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Military Report on the Sinai Peninsula
Towards 'An English Fourth'
Seven Pillars of Wisdom, The Complete 1922 Text
Paperback edition
'The Mint' and Later Writings About Service Life
Boats for the R.A.F. 1929-1935
reports and correspondence


The Forest Giant


Correspondence with Bernard and Charlotte Shaw
Correspondence with E. M. Forster and F.L. Lucas
More Correspondence with Writers
Correspondence with Edward and David Garnett
Correspondence with Henry Williamson
Translating the Bruce Rogers 'Odyssey'
Correspondence with the Political Elite 1922-1935


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T. E. Lawrence
Correspondence about the Bruce Rogers 'Odyssey'

Castle Hill Press, 2014

Foreword by Jeremy Wilson

In the autumn of 1973 the Pierpont Morgan Library in New York held an exhibition titled Art of the Printed Book, 1455-1955: Masterpieces of Typography through Five Centuries. One of the books included was the 1932 Bruce Rogers Odyssey.

The works displayed were chosen by Joseph Blumenthal,1 a distinguished printing historian and fine-press printer. He later wrote: 'During the several years spent in selecting the 112 books finally shown, I handled every title reputed by historians of the printed book to be among the finest volumes made in the more than five hundred years since Gutenberg. I believe that the Bruce Rogers Odyssey is indisputably among the most beautiful books ever produced. . .

'It is difficult to describe a work of genius. In the Odyssey, with complete simplicity, without tricks or accessory decoration, with a classic austerity akin to the timeless proportions of the Parthenon, with only type and paper and ink, with consummate skill, Rogers created a masterpiece. It is appropriate here to recall that Sir Francis Meynell2 told me that he considered Bruce Rogers to have been "the greatest artificer of the book who ever lived."'3

The story of the Bruce Rogers Odyssey involves three other remarkable people: T.E. Lawrence, who made the translation; Ralph Isham, who helped persuade him to do it, and the printer Sir Emery Walker. My aim here is to place the Odyssey project, briefly, in the context of their lives.

By 1927, when Rogers began planning to produce an edition of the Odyssey, he was already one of the world's pre-eminent book designers. He had worked in both America and England, designing trade as well as fine-press editions. As his writings show, he drew many conclusions from this experience.

His thoughts on design were based on study of printing across the centuries. Above all, he saw the role of the book as a vehicle for text: 'no matter what style the design of a book conforms to, it must be one that presents the text clearly, without distractions of queer composition, odd types, or meaningless decoration.'4

Like Lawrence, he had encountered the work of the British private press movement early in his career; but his reactions and Lawrence's were quite different.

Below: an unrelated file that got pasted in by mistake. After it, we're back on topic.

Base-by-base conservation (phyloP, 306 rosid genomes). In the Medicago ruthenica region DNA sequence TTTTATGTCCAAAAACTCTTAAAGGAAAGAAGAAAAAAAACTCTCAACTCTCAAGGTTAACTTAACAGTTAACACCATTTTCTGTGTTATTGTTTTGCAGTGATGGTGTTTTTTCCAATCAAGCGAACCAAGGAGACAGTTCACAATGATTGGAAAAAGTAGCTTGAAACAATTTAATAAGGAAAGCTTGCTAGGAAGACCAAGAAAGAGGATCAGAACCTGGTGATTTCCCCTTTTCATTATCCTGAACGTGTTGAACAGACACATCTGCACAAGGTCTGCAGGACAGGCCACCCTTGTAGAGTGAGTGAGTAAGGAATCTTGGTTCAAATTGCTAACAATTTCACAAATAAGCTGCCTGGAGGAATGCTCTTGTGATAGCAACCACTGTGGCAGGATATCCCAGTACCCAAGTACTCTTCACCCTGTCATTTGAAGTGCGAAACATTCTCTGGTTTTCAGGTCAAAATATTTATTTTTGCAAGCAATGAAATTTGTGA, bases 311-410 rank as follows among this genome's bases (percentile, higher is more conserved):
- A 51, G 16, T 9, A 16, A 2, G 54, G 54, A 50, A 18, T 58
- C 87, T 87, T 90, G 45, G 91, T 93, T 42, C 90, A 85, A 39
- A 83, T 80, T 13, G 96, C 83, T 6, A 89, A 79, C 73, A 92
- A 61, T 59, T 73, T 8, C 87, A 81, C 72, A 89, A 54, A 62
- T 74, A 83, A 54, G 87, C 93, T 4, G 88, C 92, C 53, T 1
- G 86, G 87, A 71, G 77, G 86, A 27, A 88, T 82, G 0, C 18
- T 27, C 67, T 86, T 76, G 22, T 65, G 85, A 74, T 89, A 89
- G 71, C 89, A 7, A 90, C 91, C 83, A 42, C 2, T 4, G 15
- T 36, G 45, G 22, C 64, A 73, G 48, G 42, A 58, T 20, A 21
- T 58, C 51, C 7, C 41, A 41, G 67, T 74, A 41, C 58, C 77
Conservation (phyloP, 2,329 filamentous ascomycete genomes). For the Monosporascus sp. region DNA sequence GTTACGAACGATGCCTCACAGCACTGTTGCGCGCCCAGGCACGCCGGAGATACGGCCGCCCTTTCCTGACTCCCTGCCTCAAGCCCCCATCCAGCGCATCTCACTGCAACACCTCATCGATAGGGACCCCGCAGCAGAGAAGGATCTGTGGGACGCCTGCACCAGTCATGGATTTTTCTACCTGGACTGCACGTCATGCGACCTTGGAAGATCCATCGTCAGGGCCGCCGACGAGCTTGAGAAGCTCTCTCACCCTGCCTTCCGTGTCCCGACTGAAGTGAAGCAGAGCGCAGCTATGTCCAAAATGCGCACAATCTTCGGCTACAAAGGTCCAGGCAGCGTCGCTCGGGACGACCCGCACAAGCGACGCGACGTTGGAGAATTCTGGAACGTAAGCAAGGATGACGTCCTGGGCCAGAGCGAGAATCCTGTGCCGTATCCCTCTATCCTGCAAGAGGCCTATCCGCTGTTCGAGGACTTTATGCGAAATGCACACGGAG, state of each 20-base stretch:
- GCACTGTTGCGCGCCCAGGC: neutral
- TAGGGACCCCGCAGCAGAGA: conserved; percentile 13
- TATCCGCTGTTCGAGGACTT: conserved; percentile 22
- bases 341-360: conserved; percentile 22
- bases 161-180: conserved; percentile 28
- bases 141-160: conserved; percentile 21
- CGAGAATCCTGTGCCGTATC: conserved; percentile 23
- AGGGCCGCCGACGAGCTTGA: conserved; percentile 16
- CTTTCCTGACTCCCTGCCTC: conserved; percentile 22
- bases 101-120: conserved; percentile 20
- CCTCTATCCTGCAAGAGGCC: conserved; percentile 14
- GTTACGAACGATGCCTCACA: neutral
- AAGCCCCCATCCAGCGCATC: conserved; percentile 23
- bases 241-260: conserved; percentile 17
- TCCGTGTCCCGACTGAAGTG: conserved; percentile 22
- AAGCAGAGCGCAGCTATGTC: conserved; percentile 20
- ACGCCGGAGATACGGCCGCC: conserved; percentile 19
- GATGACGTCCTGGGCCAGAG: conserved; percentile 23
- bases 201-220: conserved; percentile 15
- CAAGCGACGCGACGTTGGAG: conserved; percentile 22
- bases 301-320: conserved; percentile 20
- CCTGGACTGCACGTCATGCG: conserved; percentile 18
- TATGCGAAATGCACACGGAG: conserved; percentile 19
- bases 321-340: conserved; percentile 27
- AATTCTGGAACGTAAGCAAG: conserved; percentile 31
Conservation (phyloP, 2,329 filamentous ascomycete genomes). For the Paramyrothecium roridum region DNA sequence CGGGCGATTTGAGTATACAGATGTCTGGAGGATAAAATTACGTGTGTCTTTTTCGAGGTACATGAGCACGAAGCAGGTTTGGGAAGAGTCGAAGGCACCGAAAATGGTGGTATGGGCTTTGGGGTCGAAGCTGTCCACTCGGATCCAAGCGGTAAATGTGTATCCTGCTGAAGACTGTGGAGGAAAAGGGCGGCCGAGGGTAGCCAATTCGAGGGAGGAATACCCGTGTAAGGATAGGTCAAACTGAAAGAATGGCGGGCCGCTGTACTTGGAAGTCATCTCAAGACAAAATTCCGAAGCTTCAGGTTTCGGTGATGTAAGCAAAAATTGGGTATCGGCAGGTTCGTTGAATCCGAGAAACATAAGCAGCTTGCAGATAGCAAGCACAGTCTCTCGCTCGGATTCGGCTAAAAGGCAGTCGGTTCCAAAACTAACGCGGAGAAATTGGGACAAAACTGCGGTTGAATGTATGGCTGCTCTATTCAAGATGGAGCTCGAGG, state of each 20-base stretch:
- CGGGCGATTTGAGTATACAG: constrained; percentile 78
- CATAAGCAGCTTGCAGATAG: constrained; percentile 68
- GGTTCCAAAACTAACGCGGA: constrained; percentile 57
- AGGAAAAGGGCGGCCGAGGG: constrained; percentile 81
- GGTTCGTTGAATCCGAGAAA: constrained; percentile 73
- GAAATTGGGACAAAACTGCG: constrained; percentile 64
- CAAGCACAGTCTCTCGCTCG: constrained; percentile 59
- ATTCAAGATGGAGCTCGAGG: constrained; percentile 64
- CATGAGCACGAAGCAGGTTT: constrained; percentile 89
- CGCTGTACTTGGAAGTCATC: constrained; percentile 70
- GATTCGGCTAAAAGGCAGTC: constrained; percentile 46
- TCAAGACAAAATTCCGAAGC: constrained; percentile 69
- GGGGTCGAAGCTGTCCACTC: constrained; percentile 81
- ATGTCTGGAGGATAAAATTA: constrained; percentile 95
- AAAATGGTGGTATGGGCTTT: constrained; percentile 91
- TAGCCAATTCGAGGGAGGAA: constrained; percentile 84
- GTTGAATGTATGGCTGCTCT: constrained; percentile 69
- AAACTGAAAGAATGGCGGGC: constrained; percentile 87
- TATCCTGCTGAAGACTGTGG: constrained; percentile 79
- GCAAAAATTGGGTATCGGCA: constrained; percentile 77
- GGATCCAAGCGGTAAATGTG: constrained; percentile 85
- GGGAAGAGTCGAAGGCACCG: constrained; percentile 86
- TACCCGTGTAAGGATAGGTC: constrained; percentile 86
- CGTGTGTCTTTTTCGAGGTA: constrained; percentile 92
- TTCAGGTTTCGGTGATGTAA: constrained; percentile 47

Lawrence discovered fine-printing while a student at Oxford, where he was immersed in mediaeval studies. His letters of the time show a romantic distaste for industrial society. He admired Kelmscott Press books, in particular, for their craft skills: illustration, hand printing and binding; but he showed no wider interest in book design or the history of printing. The foundations of his taste were solidly Victorian.

Rogers too admired the private press craftsmanship, but his understanding of design went back much further. As a result, his taste was far more classical. In fact, he disliked the books that Lawrence so admired.

Both Lawrence's Seven Pillars and his Odyssey translation were destined to become famous. Yet, as printed texts, their first editions could hardly have been more different. Seven Pillars is a squat volume, typeset in Caslon without leading. Each page carries a solid block of type. The Bruce Rogers Odyssey, by comparison, is taller and more elegant, typeset in leaded Centaur. Its pages have an air of refined distinction.

The illustrations are equally contrasting. Seven Pillars is packed with original tailpieces, portraits and other images, which Lawrence commissioned from leading British artists of the day. The only decorations in the Bruce Rogers Odyssey are stylised images, derived from Greek vase-paintings and printed in black on roundels of gold leaf. These are placed at the head of each Book and on the title page.

The idea of producing a fine-press Odyssey came to Rogers at a turning-point in his career. After working for a decade as a printer's in-house designer, he had decided to go freelance. He would take one project with him: the design of Ralph Isham's private edition of the Boswell Papers.5 The Odyssey, though, would be a truly independent project. Others would soon follow, including the magnificent Oxford Lectern Bible.